CHARLESTON, S.C. — Nahiem Alleyne pulled Rick Pitino aside.

He wanted to meet the Hall of Fame coach.

“Here it comes,” Pitino pondered. “He’s going to want to know how to get more minutes and how to get back in the lineup and so on.”

It was not so.

Alleyne apologized for his behavior to his new coach.

He was not performing to his standard.

“I didn’t come here to play like that,” He was told by a fifth-year senior.

Sunday’s effort was more like it.

Alleyne made an impact, helping St. John’s knock off Utah, 91-82, in the third-place game of the Charleston Classic.

Nahiem Alleyne, shooting against Rutgers, had a big game for St. John’s against Utah on Sunday.
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The Connecticut transfer had 10 point on 4 of 6 shooting. Three assists were also recorded, and the plus-nine rating was achieved in 17 quality minutes.

In their talk, Alleyne didn’t lobby Pitino for more playing time.

“I’m going to be ready whenever you call my name,” Alleyne remembered the conversation. “It could be one minute, two minutes, I’m going to be ready to go.”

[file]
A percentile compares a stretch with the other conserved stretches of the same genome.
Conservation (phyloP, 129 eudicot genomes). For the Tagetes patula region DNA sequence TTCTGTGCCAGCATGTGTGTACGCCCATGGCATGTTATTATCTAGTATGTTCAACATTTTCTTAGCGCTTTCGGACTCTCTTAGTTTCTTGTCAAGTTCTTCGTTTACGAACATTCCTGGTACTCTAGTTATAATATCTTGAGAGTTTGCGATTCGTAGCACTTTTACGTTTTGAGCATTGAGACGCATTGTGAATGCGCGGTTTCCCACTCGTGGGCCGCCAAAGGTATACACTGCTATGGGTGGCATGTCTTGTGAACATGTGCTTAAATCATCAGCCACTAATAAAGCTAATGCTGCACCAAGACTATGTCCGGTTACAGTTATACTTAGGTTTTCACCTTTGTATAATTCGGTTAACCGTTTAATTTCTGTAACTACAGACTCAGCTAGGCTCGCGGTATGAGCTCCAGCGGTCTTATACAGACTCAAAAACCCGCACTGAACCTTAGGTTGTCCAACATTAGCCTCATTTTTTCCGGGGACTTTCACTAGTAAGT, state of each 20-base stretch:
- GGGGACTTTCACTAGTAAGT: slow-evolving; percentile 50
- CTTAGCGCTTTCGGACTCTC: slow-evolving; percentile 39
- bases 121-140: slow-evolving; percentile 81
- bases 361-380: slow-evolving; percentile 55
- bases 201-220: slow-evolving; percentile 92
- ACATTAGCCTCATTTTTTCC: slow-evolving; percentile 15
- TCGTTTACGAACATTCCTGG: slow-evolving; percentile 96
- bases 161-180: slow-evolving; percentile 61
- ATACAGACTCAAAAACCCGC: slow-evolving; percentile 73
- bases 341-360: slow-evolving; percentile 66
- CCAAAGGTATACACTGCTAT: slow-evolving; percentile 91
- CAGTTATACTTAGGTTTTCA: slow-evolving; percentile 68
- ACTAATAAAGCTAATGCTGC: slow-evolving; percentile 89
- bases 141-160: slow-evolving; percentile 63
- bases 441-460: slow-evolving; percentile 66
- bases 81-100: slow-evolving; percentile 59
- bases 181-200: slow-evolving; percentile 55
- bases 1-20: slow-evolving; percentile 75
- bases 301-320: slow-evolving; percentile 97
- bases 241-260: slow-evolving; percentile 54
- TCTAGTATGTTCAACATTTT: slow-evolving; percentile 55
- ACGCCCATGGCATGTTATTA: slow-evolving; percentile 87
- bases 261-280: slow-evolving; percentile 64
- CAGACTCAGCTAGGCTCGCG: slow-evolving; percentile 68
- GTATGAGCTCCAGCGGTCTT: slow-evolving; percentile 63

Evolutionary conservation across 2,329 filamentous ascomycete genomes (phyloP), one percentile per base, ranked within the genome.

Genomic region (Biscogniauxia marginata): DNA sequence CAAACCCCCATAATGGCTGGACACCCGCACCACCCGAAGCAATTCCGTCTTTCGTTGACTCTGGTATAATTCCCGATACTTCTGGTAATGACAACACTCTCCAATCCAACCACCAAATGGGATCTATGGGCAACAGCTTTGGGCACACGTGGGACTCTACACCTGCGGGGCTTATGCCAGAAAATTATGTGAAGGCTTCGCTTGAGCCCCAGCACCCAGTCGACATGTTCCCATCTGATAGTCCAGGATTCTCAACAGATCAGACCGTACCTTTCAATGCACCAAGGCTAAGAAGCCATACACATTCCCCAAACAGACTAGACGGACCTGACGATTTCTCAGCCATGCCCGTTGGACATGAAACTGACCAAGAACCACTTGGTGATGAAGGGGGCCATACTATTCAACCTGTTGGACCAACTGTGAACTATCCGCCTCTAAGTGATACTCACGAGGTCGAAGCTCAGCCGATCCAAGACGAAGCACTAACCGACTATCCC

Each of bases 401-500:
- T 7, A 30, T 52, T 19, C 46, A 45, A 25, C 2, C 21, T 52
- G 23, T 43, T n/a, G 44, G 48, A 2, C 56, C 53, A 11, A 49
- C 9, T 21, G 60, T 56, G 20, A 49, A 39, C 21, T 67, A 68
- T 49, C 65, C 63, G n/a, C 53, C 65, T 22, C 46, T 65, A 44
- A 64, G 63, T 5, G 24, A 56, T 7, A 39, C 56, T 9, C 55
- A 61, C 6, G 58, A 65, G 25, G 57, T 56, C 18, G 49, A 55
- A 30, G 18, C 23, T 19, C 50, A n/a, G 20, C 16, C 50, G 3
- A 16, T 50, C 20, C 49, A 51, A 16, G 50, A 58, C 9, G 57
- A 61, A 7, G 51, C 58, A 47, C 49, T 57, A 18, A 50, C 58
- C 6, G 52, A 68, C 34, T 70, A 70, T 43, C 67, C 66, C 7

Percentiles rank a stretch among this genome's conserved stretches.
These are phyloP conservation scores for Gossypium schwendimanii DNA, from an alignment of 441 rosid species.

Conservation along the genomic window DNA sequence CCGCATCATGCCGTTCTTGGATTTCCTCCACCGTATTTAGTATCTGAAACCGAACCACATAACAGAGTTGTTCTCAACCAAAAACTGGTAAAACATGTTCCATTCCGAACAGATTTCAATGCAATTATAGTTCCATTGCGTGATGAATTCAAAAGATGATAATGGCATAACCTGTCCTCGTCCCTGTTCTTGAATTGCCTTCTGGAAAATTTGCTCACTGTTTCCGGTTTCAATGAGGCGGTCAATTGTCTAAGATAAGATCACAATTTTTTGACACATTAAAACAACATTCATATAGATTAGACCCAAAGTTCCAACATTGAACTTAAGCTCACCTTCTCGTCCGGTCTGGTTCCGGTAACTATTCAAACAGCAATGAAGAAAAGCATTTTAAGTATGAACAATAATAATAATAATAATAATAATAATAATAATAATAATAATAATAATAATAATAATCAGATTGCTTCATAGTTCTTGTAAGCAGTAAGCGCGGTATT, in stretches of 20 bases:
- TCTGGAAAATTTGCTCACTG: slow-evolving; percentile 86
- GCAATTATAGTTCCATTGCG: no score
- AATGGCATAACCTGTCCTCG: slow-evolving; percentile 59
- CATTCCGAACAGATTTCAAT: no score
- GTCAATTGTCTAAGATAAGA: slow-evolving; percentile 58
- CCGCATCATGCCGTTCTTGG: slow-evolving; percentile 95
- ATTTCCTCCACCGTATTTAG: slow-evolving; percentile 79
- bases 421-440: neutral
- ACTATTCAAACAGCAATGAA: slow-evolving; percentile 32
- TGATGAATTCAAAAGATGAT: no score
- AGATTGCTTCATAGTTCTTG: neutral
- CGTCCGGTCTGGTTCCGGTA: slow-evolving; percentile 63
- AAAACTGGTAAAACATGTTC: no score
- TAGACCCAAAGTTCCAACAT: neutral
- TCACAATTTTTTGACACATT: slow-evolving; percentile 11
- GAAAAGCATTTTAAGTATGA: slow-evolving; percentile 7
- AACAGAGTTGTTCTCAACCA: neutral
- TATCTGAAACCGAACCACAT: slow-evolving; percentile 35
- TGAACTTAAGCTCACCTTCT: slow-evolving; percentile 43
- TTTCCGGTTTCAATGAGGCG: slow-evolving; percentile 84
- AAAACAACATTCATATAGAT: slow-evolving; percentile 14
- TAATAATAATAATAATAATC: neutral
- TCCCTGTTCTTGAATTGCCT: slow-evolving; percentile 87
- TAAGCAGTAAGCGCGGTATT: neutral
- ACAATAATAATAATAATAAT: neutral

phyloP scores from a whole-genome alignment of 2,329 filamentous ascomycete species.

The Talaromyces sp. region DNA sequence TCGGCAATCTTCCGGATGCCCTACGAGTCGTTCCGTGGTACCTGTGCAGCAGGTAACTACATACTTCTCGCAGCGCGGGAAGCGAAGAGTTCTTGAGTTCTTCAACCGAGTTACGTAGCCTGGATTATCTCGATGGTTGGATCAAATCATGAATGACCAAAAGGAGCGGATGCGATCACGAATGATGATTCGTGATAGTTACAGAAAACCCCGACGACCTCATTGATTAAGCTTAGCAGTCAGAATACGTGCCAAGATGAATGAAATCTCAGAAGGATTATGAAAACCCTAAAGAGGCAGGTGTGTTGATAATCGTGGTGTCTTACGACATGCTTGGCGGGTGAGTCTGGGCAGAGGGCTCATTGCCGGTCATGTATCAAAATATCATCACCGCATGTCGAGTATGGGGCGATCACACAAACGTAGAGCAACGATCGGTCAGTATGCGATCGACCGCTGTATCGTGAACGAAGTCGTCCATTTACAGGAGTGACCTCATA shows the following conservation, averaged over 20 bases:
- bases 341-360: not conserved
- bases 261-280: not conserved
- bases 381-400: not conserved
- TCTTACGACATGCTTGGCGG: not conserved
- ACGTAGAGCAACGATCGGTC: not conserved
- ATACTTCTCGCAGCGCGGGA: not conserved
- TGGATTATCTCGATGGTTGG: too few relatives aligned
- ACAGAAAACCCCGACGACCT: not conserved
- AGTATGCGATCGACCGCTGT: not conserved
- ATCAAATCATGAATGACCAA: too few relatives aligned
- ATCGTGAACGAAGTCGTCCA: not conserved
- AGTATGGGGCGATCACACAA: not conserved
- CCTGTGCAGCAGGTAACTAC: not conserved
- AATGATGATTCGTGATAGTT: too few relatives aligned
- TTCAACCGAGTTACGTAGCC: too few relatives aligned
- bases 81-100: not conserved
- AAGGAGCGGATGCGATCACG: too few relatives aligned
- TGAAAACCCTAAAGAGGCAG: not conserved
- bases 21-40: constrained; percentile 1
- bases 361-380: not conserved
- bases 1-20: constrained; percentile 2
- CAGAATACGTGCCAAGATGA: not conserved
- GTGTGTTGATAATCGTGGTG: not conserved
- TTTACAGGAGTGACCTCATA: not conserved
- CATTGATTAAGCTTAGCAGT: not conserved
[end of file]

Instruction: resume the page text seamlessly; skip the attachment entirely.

The 6-foot-4 swingman showed his value in Utah.

He defended well — Pitino has called him the team’s best perimeter defender — hit a few 3-pointers and even set up his teammates a few times.

Pitino wants him to be more than a scorer on the offensive side.

“He was a big factor tonight playing small forward. I said all I want you to do, son, is create some assists, get some rebounds. I know you can score the basketball,” Pitino said. “Tonight he gives us a big lift, three assists, zero turnovers, one steal. He just did a lot of good things.”

RJ Luis told Pitino before the game he wasn’t quite ready to return. The UMass Transfer has not been practicing since Oct. 1. He fractured his left hand. The 6-foot-7, sophomore will return to action against Holy Cross this Saturday.

Pitino was pleased with the performance of Joel Soriano who scored 12 points and had 15 rebounds, as well as two blocks. He played against Utah’s two 7-footers Brandson Carlson, and Lawson Lovering.

“I think Joel played about as intelligent as a pivot can play with walling up and not fouling,” Pitino said. “It was tremendous to see that.”